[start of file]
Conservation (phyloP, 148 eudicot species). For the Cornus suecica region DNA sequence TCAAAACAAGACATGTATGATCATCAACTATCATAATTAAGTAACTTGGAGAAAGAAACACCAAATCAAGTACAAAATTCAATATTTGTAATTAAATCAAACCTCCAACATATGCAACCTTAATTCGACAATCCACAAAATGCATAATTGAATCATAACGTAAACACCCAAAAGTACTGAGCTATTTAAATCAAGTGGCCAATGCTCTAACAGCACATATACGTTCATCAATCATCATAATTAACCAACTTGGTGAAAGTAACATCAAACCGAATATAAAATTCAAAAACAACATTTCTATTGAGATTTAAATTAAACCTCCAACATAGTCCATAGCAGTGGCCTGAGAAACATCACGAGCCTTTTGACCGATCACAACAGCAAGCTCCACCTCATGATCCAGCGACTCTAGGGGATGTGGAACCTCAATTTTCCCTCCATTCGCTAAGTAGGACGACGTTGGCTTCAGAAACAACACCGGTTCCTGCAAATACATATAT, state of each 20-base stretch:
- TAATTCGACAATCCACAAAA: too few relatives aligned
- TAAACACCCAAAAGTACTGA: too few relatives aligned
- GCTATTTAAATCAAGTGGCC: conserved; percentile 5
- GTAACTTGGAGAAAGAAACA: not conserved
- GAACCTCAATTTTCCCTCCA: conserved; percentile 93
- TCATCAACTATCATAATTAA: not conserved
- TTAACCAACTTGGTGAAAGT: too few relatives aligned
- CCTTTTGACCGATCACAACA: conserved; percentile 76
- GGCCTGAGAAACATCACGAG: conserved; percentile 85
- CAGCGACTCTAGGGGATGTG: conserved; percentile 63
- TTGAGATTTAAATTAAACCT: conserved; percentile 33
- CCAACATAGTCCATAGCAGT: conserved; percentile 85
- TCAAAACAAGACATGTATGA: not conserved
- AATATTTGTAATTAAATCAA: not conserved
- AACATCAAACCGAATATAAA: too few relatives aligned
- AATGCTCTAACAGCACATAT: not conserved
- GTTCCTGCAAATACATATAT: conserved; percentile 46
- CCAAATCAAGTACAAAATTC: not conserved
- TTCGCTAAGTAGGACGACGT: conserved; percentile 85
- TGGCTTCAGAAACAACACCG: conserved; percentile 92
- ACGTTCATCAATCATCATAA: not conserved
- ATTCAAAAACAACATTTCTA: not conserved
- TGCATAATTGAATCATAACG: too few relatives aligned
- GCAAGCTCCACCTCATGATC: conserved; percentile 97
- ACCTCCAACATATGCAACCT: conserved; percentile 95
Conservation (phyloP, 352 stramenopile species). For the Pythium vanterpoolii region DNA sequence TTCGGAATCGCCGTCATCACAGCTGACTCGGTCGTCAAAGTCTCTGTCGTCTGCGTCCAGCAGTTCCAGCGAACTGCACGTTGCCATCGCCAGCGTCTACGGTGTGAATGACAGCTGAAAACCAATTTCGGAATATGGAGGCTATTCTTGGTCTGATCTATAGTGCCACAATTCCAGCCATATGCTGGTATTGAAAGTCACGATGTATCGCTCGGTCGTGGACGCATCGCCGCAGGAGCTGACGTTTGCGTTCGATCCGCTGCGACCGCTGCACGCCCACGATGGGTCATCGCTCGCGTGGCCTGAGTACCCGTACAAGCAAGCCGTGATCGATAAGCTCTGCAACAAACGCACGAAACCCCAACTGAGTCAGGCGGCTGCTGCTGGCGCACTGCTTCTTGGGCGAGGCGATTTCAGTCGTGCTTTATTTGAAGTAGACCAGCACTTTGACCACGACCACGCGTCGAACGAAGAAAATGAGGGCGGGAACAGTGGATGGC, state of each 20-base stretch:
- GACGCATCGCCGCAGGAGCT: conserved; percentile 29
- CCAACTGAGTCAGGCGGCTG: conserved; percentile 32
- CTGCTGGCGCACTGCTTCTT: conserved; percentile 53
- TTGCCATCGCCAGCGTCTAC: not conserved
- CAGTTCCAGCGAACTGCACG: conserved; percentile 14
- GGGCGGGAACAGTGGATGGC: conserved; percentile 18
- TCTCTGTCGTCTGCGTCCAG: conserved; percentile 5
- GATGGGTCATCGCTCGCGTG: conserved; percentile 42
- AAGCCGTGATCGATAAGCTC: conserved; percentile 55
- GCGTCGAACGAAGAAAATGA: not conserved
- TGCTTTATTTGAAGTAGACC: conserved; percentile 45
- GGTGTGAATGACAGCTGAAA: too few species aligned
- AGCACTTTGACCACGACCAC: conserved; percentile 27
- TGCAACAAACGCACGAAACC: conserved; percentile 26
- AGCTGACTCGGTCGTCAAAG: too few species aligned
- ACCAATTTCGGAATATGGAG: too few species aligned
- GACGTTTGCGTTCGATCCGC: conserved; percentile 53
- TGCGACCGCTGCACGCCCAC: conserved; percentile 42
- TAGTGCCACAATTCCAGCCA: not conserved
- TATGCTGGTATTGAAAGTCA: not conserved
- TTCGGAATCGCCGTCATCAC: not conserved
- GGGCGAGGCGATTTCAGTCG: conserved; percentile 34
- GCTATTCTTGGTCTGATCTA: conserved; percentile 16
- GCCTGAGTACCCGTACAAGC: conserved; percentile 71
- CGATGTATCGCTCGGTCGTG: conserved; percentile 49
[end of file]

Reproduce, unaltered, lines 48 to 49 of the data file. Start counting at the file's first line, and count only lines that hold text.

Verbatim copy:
- TTCGGAATCGCCGTCATCAC: not conserved
- GGGCGAGGCGATTTCAGTCG: conserved; percentile 34